It is always fun to do photography with someone else. This past week I have been talking to a friend who would really like his wife to get involved with photography, and I’ve told him how much enjoyment I get from this exciting medium of photography would be missing if my wife, Linda, were not also a photographer.
I have written about this in the past, but I am going to bring back a previous article for those readers that might have missed the original and would like their spouse to take up photography.
When we first got together 40 years ago Linda didn’t do photography, but that quickly changed.
I suppose she didn’t have any other option. Then and in all the years she has known me I have been I am either doing, teaching, talking or writing about photography.
My advice to any photographer that is actually interested in getting their spouse involved is as follows.
Match the equipment. I mean that with regard to cameras, both DSLRs should operate the same way. The models can be a year or so apart, but should be the same brand and the controls should operate similarly and if two of the latest models are affordable, so much the better.
Don’t be cheap with lenses or cameras for your spouse. If it isn’t good enough for you, it isn’t good enough for the most important person in your life. Just as you would select a lens for the subject and the way you like to shoot, your photo partner should select lenses for his or her preferences.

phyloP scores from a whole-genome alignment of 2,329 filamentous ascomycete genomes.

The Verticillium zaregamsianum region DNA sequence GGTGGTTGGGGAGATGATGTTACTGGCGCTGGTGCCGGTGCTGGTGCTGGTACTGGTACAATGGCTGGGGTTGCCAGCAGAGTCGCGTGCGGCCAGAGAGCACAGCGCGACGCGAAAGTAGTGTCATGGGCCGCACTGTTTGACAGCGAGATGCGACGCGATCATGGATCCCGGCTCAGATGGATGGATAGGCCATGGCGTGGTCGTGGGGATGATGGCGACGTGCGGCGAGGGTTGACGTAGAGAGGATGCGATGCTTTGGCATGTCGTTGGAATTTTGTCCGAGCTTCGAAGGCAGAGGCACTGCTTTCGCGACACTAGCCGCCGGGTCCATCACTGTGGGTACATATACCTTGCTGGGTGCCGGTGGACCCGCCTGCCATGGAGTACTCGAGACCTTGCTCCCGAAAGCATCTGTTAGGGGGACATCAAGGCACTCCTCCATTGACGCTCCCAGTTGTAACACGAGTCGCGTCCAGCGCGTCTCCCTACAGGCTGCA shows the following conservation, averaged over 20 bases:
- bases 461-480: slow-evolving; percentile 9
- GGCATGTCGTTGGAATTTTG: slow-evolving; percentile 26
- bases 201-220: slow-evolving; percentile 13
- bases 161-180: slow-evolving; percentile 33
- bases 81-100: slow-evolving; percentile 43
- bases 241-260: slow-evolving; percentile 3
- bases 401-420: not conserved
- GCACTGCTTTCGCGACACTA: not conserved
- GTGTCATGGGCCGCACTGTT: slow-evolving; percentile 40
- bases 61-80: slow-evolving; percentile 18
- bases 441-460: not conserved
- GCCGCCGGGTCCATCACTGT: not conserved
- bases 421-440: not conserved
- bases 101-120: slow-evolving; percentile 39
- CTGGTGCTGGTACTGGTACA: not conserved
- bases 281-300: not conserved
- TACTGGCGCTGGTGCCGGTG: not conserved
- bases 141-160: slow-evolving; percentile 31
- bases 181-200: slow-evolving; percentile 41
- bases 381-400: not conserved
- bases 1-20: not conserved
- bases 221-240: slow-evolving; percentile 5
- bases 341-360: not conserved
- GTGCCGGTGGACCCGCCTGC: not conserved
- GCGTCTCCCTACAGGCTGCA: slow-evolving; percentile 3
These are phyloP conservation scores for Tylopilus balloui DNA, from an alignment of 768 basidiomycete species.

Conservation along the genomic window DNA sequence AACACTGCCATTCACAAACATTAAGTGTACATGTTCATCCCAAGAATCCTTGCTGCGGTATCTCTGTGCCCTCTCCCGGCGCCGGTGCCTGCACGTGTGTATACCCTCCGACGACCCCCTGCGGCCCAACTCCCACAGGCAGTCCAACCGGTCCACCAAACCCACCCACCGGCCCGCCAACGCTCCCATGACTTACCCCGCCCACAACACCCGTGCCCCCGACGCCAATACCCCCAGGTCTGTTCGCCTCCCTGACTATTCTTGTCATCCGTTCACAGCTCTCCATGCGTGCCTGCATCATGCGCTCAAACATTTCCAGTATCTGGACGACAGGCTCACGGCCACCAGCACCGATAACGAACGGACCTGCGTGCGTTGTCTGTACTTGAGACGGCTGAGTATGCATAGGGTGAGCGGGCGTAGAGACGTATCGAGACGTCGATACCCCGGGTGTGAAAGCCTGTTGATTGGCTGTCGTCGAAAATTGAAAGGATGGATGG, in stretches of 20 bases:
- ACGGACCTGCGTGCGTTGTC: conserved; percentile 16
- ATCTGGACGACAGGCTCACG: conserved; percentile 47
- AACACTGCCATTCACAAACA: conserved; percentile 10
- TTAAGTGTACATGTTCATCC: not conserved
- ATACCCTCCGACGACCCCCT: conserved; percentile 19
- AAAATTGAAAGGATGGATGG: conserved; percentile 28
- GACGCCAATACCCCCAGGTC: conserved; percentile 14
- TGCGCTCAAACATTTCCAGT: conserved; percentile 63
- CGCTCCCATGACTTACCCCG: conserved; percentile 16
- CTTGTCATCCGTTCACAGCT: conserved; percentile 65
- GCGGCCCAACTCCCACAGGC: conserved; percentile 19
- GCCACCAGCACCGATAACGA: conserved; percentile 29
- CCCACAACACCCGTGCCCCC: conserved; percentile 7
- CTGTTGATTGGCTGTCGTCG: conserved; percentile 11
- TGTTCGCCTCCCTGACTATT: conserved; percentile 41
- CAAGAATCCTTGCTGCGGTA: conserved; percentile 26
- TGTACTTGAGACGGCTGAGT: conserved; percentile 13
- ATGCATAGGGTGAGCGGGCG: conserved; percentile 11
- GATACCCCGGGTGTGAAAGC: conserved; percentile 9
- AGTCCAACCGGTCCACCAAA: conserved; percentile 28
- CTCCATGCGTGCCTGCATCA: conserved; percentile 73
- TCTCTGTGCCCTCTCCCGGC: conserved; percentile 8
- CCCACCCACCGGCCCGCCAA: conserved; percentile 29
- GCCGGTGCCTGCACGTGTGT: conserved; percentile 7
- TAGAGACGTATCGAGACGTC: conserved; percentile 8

I know your mother told you to share, but my recommendation is don’t share. That just leaves someone behind. If you both like long telephoto lenses, get two.
I can remember the exact moment I thought about the concept of equality. I was in Yellowstone National Park in Wyoming waiting for Old Faithful Geyser to erupt. While I waited I noticed a man and woman with their tripods setting up closer than me. I was obvious they were both serious about getting good photos of the geyser, but I could see that his was larger and feature packed, while hers was just a tiny, toy-like, point-and-shoot camera.
In my mind, it didn’t matter who was the better photographer or had the better eye. That point-and-shoot reduced her chances, and I wondered why she would even try, or how long she would keep it up when her equipment kept her behind.
I had a friend who tried getting his wife interested in photography. He bought her a cheap, entry-level camera and while he would make 16×20 prints of his images, hers were rarely over 8×10. She lost interest.
Shop for accessories together. Each photographer has his or her own preferences and should make equipment choices for the subjects they like to shoot.
Education is always a good idea. Attend a photography class or workshop. Search for them online or check local camera shops. Take turns going to photography classes or better yet take part in the same workshop.
One of our most memorable vacations was when we both attended a weeklong wilderness photography workshop on Mt. Rainier.
In my opinion we may have gotten more out of that class than the other participants because we were able to share information and experiences during and after.
Gently critique each other’s photography. Don’t just store pictures away on the computer. Sit in front to the computer display together and decide which photographs work and which that don’t, and then delete all the failures. We make large prints and calendars of our pictures.
One photographer in the family is cool, but two photographers, in my opinion, are much better. If you want your partner to have the same excitement about photography as you do, don’t be stingy with the compliments. And on that occasion when your spouse makes a better picture of the waterfall or the running deer than you, be sure to tell them.
Oh, and I never have the worry or guilt about getting new equipment.